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  • Monique Andersson


Occult hepatitis B virus infection (OBI) is an important and challenging health problem because of its association with transfusion-transmitted infection and an elevated risk of hepatocellular carcinoma (HCC). OBI is defined as the presence of replication competent hepatitis B virus (HBV) DNA in the liver or blood of individuals who have tested negative for hepatitis B surface antigen (HBsAg). For the purposes of blood donor screening and this research proposal, the definition is narrowed to those individuals who have serological evidence of past HBV infection (anti-HBc positivity) with detectable levels of HBV DNA in their peripheral blood in the absence of detectable HBsAg. Individuals with OBI may transmit their infection by transfusion. An estimated 8-29% of recipients of blood from donors with OBI, become infected with HBV. Current evidence indicates that OBI prevalence in blood donors worldwide varies from 0.06% to 12.0%. The real-world figure may be higher than this, considering the limited sensitivity of most assays for HBV DNA.

The natural history of OBI is not well understood. HBsAg may become negative following HBV infection resolution (where viral load is typically less than 200 IU/mL), or there may be variants of HBsAg (S-escape mutations) or pre-S1/S2 variants that preclude HBsAg recognition.

OBI is challenging to diagnose; while cases are anti-HBc positive, detection of often extremely low levels of virus requires highly sensitive PCR assays for detection;  observations of several transfusion transmitted infections of HBV from the OBI donors that were missed on standard HBV screening prompted the UK Advisory Committee on the Safety of Blood, Tissues and Organs (SaBTO) to advise including anti-HBc screening for all donors. This has been implemented by all UK blood services since April 2022. Whilst this is an important strategy to identify potentially infectious donations that were previously missed, it has highlighted major deficits in our understanding of this condition and uncertainty in clinical management.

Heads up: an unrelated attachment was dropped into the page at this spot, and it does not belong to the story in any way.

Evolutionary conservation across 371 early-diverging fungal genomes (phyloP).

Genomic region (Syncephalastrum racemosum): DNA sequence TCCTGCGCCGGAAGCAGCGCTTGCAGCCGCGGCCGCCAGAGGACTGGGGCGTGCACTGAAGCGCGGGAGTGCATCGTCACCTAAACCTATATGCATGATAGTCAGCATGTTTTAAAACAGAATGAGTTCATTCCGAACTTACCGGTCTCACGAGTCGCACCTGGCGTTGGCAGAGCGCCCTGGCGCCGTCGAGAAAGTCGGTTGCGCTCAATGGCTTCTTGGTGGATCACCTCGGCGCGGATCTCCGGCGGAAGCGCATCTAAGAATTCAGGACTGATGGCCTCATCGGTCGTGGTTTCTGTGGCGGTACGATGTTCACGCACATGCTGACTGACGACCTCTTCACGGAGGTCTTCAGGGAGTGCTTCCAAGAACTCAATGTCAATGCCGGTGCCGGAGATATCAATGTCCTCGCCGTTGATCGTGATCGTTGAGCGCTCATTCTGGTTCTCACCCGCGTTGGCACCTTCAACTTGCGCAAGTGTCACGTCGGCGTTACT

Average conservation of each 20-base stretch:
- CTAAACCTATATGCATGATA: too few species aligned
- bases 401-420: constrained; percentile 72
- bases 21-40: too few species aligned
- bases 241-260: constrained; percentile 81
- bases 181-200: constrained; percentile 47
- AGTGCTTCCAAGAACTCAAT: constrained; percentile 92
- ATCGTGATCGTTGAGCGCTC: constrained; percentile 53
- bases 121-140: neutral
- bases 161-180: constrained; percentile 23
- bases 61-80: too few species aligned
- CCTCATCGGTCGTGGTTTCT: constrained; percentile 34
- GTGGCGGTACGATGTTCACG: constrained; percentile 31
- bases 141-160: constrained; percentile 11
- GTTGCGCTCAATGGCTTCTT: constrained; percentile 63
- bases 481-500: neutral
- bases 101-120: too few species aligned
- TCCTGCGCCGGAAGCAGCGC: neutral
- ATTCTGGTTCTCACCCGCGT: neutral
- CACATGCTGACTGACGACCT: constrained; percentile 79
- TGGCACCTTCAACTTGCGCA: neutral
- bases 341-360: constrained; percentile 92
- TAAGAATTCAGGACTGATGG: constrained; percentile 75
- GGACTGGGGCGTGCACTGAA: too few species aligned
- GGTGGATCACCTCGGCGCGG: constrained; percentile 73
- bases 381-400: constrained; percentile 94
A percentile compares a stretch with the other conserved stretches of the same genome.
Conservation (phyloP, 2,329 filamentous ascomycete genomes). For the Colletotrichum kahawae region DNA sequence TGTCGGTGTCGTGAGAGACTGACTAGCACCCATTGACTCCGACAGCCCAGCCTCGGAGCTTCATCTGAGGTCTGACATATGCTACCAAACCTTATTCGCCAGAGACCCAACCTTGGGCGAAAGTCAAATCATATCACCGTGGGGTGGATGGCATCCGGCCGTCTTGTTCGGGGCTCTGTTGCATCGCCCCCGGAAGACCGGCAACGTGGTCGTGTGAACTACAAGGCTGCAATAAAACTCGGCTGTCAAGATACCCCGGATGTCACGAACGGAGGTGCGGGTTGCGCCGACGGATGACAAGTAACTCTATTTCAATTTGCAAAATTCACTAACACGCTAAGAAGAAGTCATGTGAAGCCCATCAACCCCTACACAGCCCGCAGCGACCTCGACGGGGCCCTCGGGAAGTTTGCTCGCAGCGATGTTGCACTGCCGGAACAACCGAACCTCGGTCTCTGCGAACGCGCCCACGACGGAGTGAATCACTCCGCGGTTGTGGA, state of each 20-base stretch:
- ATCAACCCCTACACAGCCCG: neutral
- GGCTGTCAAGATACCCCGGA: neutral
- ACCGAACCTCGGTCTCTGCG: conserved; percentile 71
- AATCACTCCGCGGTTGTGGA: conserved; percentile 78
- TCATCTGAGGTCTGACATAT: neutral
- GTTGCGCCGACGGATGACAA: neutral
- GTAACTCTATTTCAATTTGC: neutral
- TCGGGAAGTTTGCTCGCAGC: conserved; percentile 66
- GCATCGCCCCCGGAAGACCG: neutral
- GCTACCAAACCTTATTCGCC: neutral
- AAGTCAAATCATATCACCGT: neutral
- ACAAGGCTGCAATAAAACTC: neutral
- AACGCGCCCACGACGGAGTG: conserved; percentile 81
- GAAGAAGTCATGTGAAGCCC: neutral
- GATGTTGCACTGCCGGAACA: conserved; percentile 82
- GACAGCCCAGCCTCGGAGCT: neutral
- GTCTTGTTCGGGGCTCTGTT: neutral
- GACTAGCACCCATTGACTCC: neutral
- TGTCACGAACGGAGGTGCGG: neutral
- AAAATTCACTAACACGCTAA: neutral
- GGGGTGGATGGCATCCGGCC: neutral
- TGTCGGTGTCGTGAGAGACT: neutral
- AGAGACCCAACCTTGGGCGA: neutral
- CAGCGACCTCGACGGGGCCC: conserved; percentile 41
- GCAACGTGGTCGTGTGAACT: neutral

The UK blood services now exclude all anti-HBc positive donors, irrespective of the presence/absence of HBV DNA or other HBV markers, which has led to considerable donor loss - the majority of whom are not infectious. An additional problem with this approach is that since the risk of past exposure to HBV infection is more common in ethnic minority groups, this results in exclusion of highly valuable donors with rarer blood types.  

OBI donors are known to reactivate with detectable HBV DNA in blood sporadically, which often remains below the cut-off used to detect HBV DNA in blood donation screening. It is not currently possible to identify which anti-HBc positive donors may be at greater risk of transmission. The identification of specific biomarkers that may be predictive of those at risk would be extremely valuable as a means to selectively exclude high risk donors without excluding those who pose no transmission risk. 

Another major uncertainty highlighted by the donor screening programme is how to advise and clinically manage those with an OBI diagnosis; for example, there is now increasing evidence for its association with risk of HCC. Screening donors without any evidence-based guidance on whether or how to follow these cases is problematic. Therefore, data are urgently needed to address questions related to liver health and risk of HCC in this group of donors. 

This study will be based at NDCLS with close collaboration with the University of Oxford Blood Transfusion and Transplantation Transmitted Infections Research Unit which is part of the ‘Genomics to Enhance Microbiology Screening’ (GEMS) project ( and colleagues at the Peter Medawar Building for Pathogen Research.

Additional supervision may be provided by Professor Michael Pavlides, Dr Azim Ansari and Dr Heli Harvala.